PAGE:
The material obtained was directly smeared on a labeled slide for 10% KOH wet mount, Gram's staining [5],[6] and incubated directly in solid media (10% sheep blood agar, Sabourand's Dextrose agar, potato Dextrose agar, nutrient agar and chocolate agar) in a row of C-shaped streaks. Brain heart infusion broth was used for a few patients in whom fungal keratitis was strongly suspected. The culture plates (10% sheep blood agar plate, chocolate agar and brain heart infusion broth) were kept for 10 days at 37ΊC, and discarded if no growth was obtained and no turbidity was seen after 10 days. The SDA plates were observed for 21 days in room temperature. Any growth obtained was further identified by microscopic aspects of texture, pigmentation, mycelium arrangement and conidium types by lactophenol cotton blue mount. Yeast was differentiated by germ tube formation and sporulation on cepakdox medium. The culture was considered positive if the growth of the same fungal species was found in more than one solid media.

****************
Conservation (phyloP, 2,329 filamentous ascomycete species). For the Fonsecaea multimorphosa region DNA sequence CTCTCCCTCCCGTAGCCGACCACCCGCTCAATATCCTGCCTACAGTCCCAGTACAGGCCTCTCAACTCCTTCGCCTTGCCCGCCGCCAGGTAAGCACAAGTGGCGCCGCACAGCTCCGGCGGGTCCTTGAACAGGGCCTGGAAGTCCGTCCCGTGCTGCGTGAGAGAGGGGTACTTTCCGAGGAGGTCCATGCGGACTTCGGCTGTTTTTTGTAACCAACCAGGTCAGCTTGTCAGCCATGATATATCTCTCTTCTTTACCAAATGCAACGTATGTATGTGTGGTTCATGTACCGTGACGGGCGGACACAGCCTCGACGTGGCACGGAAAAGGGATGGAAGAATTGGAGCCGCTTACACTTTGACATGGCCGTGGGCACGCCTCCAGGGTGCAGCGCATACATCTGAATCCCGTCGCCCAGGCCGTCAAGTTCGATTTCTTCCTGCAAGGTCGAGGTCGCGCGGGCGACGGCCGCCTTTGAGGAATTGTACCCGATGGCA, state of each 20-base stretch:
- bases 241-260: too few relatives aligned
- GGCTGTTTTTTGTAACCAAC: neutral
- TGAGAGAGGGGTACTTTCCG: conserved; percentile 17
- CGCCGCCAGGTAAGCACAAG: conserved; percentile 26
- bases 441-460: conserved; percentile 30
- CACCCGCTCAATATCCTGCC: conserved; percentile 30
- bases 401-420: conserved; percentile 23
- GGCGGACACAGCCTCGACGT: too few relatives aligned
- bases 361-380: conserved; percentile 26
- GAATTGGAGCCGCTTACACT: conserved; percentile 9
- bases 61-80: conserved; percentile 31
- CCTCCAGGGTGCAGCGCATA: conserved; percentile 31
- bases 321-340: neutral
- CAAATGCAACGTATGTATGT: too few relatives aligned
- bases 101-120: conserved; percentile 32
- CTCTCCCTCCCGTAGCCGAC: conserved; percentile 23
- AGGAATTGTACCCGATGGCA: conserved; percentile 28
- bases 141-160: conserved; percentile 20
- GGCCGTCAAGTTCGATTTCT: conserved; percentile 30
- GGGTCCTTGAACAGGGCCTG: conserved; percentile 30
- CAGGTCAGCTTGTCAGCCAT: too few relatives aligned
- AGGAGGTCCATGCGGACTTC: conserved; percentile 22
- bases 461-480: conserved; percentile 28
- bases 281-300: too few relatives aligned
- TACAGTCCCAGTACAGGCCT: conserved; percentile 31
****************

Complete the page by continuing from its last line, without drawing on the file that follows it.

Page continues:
Patients with a diagnosis of fungal keratitis as determined by positive microbiology result (patients fungal elements identified in 10% potassium hydroxide (KOH) wet mount preparation and gram staining, and positive growth for same fungus in at least two solid media) were identified.

Epidemiologic and clinical data were recorded.

Two modes of treatment were identified from the case records.

  • Topical therapy with natamycin eye drops (5%), amphotericin B (0.15%) and prepared 2% voriconazole eye drops.
  • Therapeutic penetrating keratoplasty.